What is groundwater pollution?
Groundwater is water that accumulates below the ground's surface. Groundwater forms when rainfall and run off, seeps down through the soil surface, filling up the pores between rocks and sand particles until it reaches an impermeable layer. Like all water bodies, groundwater flows downhill and while a lot of groundwater eventually reaches a discharge point such as a wetland, river or the sea, some groundwater pools deep underground and may never reach the surface.
Groundwater, extracted via bores, has long been used for domestic and industrial purposes. Over extraction or contamination of groundwater can have long-term impacts by reducing the volume and quality of groundwater available to the ecosystem. The NSW Department of Primary Industries - Water (DPI-W)is responsible for the management of groundwater resources in NSW. All works connected to a source of underground water and used for water supply, groundwater monitoring, dewatering, or any other purpose must be licensed by the Department.
What is the Botany Sand Beds aquifer?
The Botany Sands Aquifer is a large body of groundwater beneath the dunes that skirt Botany Bay and extends from Botany Bay northwards to Surry Hills and Centennial Park. Groundwater within the aquifer is readily recharged by rainfall and generally flows in a northeast-southwest orientation, from Centennial and Moore Parks into Botany Bay and the Botany Wetlands.
The Botany Sand Beds Aquifer is relatively shallow, often less than 1-2 metres below the ground surface and has been an important groundwater resource for Sydney’s south eastern suburbs for many decades. Water is still pumped from the aquifer by industry, golf courses and residents.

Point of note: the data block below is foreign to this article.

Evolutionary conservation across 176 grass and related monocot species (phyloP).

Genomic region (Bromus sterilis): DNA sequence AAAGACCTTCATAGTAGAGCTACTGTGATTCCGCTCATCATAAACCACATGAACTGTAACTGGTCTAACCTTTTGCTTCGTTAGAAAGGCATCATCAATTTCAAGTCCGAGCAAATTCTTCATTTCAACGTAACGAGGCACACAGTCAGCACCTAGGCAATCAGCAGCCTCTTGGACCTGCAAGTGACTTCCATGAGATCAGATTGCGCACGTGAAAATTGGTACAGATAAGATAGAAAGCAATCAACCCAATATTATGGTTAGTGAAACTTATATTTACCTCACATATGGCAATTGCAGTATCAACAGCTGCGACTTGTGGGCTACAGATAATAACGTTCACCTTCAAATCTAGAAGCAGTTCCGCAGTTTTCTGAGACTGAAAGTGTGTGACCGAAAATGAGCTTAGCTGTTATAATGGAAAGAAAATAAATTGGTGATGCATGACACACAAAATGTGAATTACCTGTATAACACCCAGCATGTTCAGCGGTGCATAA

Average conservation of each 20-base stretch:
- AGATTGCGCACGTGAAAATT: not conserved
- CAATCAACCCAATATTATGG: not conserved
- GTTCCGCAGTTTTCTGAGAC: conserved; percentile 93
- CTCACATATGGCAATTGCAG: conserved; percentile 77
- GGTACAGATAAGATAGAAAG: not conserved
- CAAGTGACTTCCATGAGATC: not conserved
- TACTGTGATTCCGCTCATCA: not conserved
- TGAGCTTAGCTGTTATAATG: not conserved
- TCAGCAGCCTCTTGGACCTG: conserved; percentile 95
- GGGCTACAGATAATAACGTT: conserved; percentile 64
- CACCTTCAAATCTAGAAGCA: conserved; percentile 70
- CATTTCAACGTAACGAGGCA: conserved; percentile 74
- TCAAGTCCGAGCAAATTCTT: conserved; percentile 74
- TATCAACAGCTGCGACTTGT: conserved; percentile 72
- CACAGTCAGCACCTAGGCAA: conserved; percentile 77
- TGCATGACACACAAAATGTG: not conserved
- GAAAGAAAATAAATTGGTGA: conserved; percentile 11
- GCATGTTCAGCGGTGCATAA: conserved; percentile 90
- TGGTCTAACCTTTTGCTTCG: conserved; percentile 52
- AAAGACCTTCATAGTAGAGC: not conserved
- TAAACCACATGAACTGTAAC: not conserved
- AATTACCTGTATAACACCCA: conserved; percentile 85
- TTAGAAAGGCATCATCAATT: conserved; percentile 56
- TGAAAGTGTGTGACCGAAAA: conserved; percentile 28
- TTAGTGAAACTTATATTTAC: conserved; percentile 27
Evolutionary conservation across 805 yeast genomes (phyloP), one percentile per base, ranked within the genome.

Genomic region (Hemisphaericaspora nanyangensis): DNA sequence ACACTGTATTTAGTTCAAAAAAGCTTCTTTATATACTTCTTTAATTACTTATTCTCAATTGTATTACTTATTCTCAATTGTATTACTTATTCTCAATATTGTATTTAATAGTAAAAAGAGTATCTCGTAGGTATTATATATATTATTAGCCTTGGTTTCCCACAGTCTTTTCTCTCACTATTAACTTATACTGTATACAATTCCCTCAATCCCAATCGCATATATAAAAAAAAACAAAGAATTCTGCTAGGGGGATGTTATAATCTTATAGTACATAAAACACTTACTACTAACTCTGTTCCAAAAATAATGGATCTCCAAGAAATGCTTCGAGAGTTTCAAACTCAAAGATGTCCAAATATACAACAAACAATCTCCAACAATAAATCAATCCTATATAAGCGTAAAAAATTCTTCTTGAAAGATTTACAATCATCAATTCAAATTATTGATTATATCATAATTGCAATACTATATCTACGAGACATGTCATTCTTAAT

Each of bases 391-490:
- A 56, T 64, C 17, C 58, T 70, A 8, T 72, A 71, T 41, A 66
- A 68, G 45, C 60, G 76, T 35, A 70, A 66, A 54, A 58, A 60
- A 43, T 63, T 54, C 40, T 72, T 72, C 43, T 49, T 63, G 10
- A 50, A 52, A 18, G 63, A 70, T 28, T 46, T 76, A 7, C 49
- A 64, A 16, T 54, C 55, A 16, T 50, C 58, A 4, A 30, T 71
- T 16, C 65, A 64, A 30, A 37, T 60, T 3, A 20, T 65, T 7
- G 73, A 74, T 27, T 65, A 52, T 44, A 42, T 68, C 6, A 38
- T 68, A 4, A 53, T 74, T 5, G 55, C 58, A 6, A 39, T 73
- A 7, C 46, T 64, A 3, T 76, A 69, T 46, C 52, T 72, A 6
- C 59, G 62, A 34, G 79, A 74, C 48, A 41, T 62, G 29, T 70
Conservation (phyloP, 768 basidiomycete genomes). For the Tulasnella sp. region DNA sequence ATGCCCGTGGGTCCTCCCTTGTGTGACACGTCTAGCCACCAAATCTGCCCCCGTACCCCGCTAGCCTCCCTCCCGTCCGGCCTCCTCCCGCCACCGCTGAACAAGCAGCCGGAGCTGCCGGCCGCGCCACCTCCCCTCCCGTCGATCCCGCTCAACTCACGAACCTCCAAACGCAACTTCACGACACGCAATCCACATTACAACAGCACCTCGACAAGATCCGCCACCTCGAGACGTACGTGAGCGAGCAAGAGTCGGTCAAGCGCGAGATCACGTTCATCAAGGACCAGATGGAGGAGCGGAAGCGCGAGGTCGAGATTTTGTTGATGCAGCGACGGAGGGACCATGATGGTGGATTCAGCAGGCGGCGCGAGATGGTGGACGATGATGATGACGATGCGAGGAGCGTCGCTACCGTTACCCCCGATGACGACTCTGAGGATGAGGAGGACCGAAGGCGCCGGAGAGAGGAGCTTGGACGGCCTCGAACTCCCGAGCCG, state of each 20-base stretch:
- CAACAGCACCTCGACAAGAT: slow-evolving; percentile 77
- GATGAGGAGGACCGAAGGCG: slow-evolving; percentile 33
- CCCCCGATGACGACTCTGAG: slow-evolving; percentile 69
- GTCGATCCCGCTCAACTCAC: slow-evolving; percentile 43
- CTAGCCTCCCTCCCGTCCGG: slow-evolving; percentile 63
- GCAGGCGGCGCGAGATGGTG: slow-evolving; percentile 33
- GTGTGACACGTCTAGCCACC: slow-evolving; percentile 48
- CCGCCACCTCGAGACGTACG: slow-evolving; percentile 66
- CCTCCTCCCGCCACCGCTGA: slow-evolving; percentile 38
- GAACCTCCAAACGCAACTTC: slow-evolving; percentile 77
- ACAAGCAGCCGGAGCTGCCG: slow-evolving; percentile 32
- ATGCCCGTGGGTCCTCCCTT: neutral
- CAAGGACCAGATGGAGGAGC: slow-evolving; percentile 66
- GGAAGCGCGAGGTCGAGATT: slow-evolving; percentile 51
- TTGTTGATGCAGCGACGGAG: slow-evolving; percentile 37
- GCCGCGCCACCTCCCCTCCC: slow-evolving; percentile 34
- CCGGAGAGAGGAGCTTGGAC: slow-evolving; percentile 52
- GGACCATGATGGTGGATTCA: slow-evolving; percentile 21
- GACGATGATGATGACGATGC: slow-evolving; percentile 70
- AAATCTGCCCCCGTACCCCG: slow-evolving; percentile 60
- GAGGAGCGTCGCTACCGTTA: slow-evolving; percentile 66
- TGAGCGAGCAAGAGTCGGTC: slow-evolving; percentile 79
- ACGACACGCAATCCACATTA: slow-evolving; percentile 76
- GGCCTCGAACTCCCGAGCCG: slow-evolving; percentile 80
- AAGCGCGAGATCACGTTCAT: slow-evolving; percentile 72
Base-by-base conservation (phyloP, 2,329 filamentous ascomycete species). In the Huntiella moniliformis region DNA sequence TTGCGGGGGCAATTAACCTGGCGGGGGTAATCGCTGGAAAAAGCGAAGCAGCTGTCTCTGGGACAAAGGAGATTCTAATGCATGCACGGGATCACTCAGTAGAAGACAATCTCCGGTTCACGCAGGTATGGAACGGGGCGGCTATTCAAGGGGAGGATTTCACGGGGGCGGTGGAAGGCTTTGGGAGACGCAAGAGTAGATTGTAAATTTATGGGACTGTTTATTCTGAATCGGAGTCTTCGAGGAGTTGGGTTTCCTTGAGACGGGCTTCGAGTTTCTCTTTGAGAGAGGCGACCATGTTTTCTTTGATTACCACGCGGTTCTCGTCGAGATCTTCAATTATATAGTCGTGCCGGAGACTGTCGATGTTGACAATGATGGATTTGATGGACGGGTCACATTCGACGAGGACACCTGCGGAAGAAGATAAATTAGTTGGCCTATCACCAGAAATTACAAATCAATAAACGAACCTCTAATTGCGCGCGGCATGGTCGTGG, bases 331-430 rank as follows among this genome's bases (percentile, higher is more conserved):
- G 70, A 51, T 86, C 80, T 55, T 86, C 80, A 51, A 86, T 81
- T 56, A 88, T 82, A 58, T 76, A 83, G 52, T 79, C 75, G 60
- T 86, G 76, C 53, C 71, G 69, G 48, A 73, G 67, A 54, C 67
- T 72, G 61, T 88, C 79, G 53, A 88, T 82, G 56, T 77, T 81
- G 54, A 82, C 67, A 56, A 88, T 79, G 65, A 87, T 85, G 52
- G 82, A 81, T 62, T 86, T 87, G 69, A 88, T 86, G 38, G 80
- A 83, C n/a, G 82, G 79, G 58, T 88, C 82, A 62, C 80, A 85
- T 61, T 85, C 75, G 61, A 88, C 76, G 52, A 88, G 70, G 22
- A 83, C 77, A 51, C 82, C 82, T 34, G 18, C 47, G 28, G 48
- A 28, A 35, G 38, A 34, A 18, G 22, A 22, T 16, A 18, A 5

Due to the permeability of the sands, shallowness of the aquifer and a long history of industry in many parts of the aquifer's catchment, the Botany Sand Beds Aquifer has been and continues to be, highly vulnerable to contamination. Over the last 100 or so years tanneries, wool scourers, metal platers, service stations, fuel depots, tips and dry cleaners operated with no environmental controls. As a result, chemicals such as chlorinated hydrocarbons and other solvents, petroleum hydrocarbons (such as petrol and diesel), and some heavy metals (chromium, nickel, lead and arsenic) may have contaminated the aquifer. Legacy pollutants from these industries may still continue to leach into the aquifer. This is a legacy that we are working to manage.
What areas are affected?
There are several groundwater sites in the former Botany Council area which are in the process of being cleaned up or have a site management plan. The NSW Environment Protection Authority (EPA) is the lead agency responsible for managing contaminated groundwater and clean-up strategies for significantly contaminated sites. A list of these sites can be found in the EPA Record of Notices. The NSW Department of Primary Industries - Water assists by supplying technical information, establishing the beneficial use of aquifer systems and restricting the take of groundwater, if necessary.
Groundwater management in Botany Sand Beds aquifer
Given the history of the area, the shallow water table and highly permeable soils, a precautionary approach to managing groundwater use in the area has been taken by the The NSW Department of Primary Industries - Water to ensure public health is not put at risk from exposure to potentially contaminated groundwater. As a number of contaminated sites in the Botany Bay area have resulted in the contamination of groundwater in the aquifer, the NSW Office of Water has developed a management approach for the Botany Bay Sands Aquifer.
Based on the NSW Government’s concerns about contamination in the Botany Bay Sands Aquifer Area, the area has been divided into four groundwater management zones.